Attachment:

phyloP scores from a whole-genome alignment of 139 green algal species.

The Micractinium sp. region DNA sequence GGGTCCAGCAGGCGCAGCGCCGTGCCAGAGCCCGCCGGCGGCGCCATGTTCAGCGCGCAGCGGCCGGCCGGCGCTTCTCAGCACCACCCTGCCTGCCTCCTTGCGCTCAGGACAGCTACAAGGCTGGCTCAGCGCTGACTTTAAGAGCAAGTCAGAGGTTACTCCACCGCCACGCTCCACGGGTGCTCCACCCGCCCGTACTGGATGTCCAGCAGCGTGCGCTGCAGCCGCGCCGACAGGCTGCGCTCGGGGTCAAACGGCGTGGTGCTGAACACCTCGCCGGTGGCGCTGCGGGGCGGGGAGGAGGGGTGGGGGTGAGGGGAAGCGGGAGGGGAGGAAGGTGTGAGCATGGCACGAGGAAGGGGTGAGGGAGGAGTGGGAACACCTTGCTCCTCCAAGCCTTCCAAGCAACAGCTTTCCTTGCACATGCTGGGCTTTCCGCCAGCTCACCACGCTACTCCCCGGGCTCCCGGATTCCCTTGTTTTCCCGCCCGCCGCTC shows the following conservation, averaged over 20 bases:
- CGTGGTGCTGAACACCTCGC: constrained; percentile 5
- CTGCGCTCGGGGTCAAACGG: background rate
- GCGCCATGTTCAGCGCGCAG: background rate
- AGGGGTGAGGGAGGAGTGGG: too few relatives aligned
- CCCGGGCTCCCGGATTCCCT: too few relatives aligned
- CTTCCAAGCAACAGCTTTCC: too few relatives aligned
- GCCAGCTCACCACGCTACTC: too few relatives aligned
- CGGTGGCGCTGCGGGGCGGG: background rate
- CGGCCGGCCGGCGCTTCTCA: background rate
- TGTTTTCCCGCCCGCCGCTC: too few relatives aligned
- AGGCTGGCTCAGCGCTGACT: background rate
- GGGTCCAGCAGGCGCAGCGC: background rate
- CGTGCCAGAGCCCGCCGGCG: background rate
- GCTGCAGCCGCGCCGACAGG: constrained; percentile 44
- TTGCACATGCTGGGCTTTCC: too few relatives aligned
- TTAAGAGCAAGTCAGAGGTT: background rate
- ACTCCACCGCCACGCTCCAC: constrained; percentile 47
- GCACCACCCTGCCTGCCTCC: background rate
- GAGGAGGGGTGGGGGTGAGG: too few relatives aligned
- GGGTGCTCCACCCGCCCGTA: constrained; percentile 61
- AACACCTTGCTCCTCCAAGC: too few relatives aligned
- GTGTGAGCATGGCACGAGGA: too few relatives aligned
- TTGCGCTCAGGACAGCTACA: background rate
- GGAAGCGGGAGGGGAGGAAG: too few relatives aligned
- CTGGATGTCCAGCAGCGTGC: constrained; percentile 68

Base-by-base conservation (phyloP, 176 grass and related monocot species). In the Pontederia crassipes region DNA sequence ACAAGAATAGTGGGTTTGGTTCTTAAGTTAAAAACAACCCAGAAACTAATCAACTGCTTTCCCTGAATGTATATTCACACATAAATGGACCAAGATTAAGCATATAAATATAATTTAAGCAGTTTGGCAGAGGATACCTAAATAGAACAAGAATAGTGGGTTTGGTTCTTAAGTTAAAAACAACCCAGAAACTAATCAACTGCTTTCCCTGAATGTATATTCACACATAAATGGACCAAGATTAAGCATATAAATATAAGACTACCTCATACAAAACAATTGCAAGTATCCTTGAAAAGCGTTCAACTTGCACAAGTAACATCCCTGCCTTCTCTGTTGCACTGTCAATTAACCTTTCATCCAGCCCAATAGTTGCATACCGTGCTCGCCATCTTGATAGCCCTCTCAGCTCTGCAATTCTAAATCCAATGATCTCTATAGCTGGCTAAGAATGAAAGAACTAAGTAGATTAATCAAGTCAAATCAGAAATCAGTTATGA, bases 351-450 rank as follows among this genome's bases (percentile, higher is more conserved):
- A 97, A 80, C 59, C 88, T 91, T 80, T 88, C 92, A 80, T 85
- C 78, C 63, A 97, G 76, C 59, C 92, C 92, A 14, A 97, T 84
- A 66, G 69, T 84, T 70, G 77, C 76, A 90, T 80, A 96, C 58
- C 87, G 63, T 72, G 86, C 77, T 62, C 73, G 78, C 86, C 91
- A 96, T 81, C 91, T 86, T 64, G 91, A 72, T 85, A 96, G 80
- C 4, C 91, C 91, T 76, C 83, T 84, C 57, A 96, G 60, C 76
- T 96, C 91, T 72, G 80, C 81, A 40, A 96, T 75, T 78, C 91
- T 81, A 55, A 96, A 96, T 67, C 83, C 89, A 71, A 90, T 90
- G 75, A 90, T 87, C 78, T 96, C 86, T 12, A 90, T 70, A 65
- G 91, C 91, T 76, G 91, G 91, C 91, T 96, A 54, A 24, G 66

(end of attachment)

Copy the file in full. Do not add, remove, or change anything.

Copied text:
phyloP scores from a whole-genome alignment of 139 green algal species.

The Micractinium sp. region DNA sequence GGGTCCAGCAGGCGCAGCGCCGTGCCAGAGCCCGCCGGCGGCGCCATGTTCAGCGCGCAGCGGCCGGCCGGCGCTTCTCAGCACCACCCTGCCTGCCTCCTTGCGCTCAGGACAGCTACAAGGCTGGCTCAGCGCTGACTTTAAGAGCAAGTCAGAGGTTACTCCACCGCCACGCTCCACGGGTGCTCCACCCGCCCGTACTGGATGTCCAGCAGCGTGCGCTGCAGCCGCGCCGACAGGCTGCGCTCGGGGTCAAACGGCGTGGTGCTGAACACCTCGCCGGTGGCGCTGCGGGGCGGGGAGGAGGGGTGGGGGTGAGGGGAAGCGGGAGGGGAGGAAGGTGTGAGCATGGCACGAGGAAGGGGTGAGGGAGGAGTGGGAACACCTTGCTCCTCCAAGCCTTCCAAGCAACAGCTTTCCTTGCACATGCTGGGCTTTCCGCCAGCTCACCACGCTACTCCCCGGGCTCCCGGATTCCCTTGTTTTCCCGCCCGCCGCTC shows the following conservation, averaged over 20 bases:
- CGTGGTGCTGAACACCTCGC: constrained; percentile 5
- CTGCGCTCGGGGTCAAACGG: background rate
- GCGCCATGTTCAGCGCGCAG: background rate
- AGGGGTGAGGGAGGAGTGGG: too few relatives aligned
- CCCGGGCTCCCGGATTCCCT: too few relatives aligned
- CTTCCAAGCAACAGCTTTCC: too few relatives aligned
- GCCAGCTCACCACGCTACTC: too few relatives aligned
- CGGTGGCGCTGCGGGGCGGG: background rate
- CGGCCGGCCGGCGCTTCTCA: background rate
- TGTTTTCCCGCCCGCCGCTC: too few relatives aligned
- AGGCTGGCTCAGCGCTGACT: background rate
- GGGTCCAGCAGGCGCAGCGC: background rate
- CGTGCCAGAGCCCGCCGGCG: background rate
- GCTGCAGCCGCGCCGACAGG: constrained; percentile 44
- TTGCACATGCTGGGCTTTCC: too few relatives aligned
- TTAAGAGCAAGTCAGAGGTT: background rate
- ACTCCACCGCCACGCTCCAC: constrained; percentile 47
- GCACCACCCTGCCTGCCTCC: background rate
- GAGGAGGGGTGGGGGTGAGG: too few relatives aligned
- GGGTGCTCCACCCGCCCGTA: constrained; percentile 61
- AACACCTTGCTCCTCCAAGC: too few relatives aligned
- GTGTGAGCATGGCACGAGGA: too few relatives aligned
- TTGCGCTCAGGACAGCTACA: background rate
- GGAAGCGGGAGGGGAGGAAG: too few relatives aligned
- CTGGATGTCCAGCAGCGTGC: constrained; percentile 68

Base-by-base conservation (phyloP, 176 grass and related monocot species). In the Pontederia crassipes region DNA sequence ACAAGAATAGTGGGTTTGGTTCTTAAGTTAAAAACAACCCAGAAACTAATCAACTGCTTTCCCTGAATGTATATTCACACATAAATGGACCAAGATTAAGCATATAAATATAATTTAAGCAGTTTGGCAGAGGATACCTAAATAGAACAAGAATAGTGGGTTTGGTTCTTAAGTTAAAAACAACCCAGAAACTAATCAACTGCTTTCCCTGAATGTATATTCACACATAAATGGACCAAGATTAAGCATATAAATATAAGACTACCTCATACAAAACAATTGCAAGTATCCTTGAAAAGCGTTCAACTTGCACAAGTAACATCCCTGCCTTCTCTGTTGCACTGTCAATTAACCTTTCATCCAGCCCAATAGTTGCATACCGTGCTCGCCATCTTGATAGCCCTCTCAGCTCTGCAATTCTAAATCCAATGATCTCTATAGCTGGCTAAGAATGAAAGAACTAAGTAGATTAATCAAGTCAAATCAGAAATCAGTTATGA, bases 351-450 rank as follows among this genome's bases (percentile, higher is more conserved):
- A 97, A 80, C 59, C 88, T 91, T 80, T 88, C 92, A 80, T 85
- C 78, C 63, A 97, G 76, C 59, C 92, C 92, A 14, A 97, T 84
- A 66, G 69, T 84, T 70, G 77, C 76, A 90, T 80, A 96, C 58
- C 87, G 63, T 72, G 86, C 77, T 62, C 73, G 78, C 86, C 91
- A 96, T 81, C 91, T 86, T 64, G 91, A 72, T 85, A 96, G 80
- C 4, C 91, C 91, T 76, C 83, T 84, C 57, A 96, G 60, C 76
- T 96, C 91, T 72, G 80, C 81, A 40, A 96, T 75, T 78, C 91
- T 81, A 55, A 96, A 96, T 67, C 83, C 89, A 71, A 90, T 90
- G 75, A 90, T 87, C 78, T 96, C 86, T 12, A 90, T 70, A 65
- G 91, C 91, T 76, G 91, G 91, C 91, T 96, A 54, A 24, G 66